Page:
Anne-Ly Reimaa: Estonian civil society was also very supportive, and we had a lot of volunteer workers. The local population cooperated effectively with local municipalities, and umbrella organizations contributed a great deal to the offers of help – especially those of Ukrainian and other ethnic minorities in Estonia.
Pavla Novotná: We had a huge impact from civil society, mainly in the first response, when it came to humanitarian aid and support by volunteers. A very important part of the civil society contributions was the solidarity regarding housing – without that we wouldn’t have managed the situation. What was challenging was the coordination of all the volunteers and offers from civil society. So now we have shifted to more coordinated services that are provided by people who are paid through programs that we developed within the first months.
Ferdinand Mirbach: The support of Ukrainian refugees by the state and civil society is a valuable asset in these times of crisis. The question is, of course, whether this is being supported by the general public and how sustainable this support is. The Robert Bosch Stiftung is currently funding a project in Poland in which social issues that are important to both groups are discussed in civil dialogues between Poles and Ukrainians. The aim is to prevent a social split on questions such as housing, schooling or social assistance. What is public opinion about Ukrainian refugees like in your countries, and did it change over the course of the last year?
Pavla Novotná: In the first weeks, public opinion was highly supportive, with basically nobody questioning the support for Ukrainian refugees. But over the months there has been a certain fatigue. So in surveys you see that there is a lower acceptance than in the beginning. But I consider this to be normal. We still have very strong support from the government and the parliament. Of course, the political opposition is saying that we should do more for Czechs themselves, but still they are not saying that we shouldn’t help Ukrainians.
Anne-Ly Reimaa: The support from the public in Estonia was and still is very high. Now 75% of the population considers it to be an obligation to help Ukrainian war refugees. This support rate didn’t change a lot during the last year. I find this quite astonishing, since before February 24, 2022, we had just 332 people who had been granted international protection status, and now we have 39,000 people with temporary residence permits.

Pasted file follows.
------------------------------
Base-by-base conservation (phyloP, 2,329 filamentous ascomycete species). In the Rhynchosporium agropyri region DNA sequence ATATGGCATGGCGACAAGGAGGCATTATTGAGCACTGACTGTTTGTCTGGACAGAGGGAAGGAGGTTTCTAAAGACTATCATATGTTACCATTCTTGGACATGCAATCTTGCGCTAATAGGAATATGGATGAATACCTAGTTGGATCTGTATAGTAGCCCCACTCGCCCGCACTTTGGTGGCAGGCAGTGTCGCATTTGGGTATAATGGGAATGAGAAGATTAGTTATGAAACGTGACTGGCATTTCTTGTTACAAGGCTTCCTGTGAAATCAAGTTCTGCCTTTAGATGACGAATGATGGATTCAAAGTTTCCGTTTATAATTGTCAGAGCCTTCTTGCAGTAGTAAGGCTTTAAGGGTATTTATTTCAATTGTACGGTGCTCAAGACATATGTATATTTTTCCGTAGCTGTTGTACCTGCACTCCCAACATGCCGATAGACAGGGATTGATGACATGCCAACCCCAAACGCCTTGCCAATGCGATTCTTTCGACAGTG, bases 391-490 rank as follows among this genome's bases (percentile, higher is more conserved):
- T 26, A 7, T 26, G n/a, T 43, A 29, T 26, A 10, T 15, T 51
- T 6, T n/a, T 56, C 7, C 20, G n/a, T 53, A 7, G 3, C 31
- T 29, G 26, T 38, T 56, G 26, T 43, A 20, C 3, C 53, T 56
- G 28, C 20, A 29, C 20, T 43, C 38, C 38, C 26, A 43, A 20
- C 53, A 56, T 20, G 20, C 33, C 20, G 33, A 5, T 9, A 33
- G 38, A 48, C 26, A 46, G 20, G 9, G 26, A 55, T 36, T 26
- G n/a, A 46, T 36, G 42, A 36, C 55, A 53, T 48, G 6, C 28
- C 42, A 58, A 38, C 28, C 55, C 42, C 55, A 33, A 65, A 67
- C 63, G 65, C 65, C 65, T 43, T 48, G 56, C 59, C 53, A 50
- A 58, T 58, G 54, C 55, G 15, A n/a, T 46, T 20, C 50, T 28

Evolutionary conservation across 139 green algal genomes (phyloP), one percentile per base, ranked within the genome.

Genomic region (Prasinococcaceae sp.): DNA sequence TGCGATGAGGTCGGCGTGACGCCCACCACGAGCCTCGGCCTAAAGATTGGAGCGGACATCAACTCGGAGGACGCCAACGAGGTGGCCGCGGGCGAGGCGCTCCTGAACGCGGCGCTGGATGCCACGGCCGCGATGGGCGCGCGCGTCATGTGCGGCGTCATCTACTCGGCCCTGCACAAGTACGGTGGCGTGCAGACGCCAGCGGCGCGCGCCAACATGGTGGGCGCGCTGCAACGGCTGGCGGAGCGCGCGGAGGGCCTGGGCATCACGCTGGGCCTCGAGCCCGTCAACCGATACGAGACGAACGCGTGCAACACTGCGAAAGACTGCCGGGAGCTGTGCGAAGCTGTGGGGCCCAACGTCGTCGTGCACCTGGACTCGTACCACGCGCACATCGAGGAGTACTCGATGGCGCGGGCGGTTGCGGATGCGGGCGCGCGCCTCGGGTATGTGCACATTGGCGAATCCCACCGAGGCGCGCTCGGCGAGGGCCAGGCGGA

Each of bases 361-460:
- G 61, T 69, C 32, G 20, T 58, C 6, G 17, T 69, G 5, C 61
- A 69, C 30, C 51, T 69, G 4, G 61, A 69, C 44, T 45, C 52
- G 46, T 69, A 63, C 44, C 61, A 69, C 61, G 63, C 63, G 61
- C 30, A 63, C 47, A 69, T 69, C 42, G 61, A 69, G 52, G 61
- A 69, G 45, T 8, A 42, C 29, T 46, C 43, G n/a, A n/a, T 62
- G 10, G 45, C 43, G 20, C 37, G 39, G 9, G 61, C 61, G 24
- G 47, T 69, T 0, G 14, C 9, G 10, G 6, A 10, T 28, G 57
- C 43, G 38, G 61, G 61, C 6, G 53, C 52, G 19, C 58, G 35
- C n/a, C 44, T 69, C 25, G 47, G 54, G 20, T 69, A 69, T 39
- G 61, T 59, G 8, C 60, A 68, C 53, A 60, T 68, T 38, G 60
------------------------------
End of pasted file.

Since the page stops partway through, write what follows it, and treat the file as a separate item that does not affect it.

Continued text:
Ferdinand Mirbach: The positive public opinion has certainly contributed to the fact that in many European countries, the integration of Ukrainian refugees is being tackled with courage and success is being achieved. At the same time, warning voices are getting louder. In Germany, municipal representatives point out that the reception capacities are largely exhausted: in 2022, in addition to the more than one million Ukrainian refugees, more than 240,000 people from other countries applied for asylum.
Pavla Novotná: Of course we have these debates as well, especially when it comes to housing, as there are objective limitations if you don’t want to put up tent camps. In addition, we have an internal debate over the question of whether we need to reevaluate our services if there should be an even bigger influx of refugees in the future. But this is not a public debate; it's more of a debate between the government, the regions, and the municipalities.
Anne-Ly Reimaa: We have the same problem that there is a lack of places to accommodate these people and also maintain the same level of services. Happily, there is a very good level of cooperation between the prime ministers of Estonia and Finland. We are in the process of planning cooperative activities regarding refugees who have received temporary protection status in Estonia.
Ferdinand Mirbach: We talked about the challenges and successes of the past year. Finally, let’s talk about perspectives: What do you expect for the time to come? Do you think there will still be a high level of acceptance for further reception and integration of Ukrainian refugees?
Pavla Novotná: I would not dare to say what the situation will be in the next months, as things can change so fast. Right now we have two scenarios for the future: the first is that there will be an escalation of the conflict that would also lead to an escalation in migration. The second scenario is that the situation is stable or even improving; then we can work further on the adaptation and integration of Ukrainian refugees. The problem is that our capacities are limited, and the challenge is really not only about money but about capacity.
Anne-Ly Reimaa: There will be parliamentary elections in Estonia on March 5, 2023. So the results might influence immigration policies and foreign policy. For now, my impression is that Estonian society can benefit from the Ukrainians in our country, as many of them are working as teachers or nurses, in restaurants or shops and positively influence the Estonian economy. Besides, Estonians suffered during the Second World War the way the Ukrainians are suffering now, and we know what it means to be under Soviet occupation. For this reason I am convinced that we will always support Ukrainians the best we can!
The interviewees are members of the Integration Futures Working Group. This project, funded by the Robert Bosch Stiftung, brings together leading policymakers and experts in the field of integration, civil society representatives, and leading private sector actors to address integration challenges in the context of current crises, such as the fading Covid pandemic, high refugee migration, or the war in Ukraine.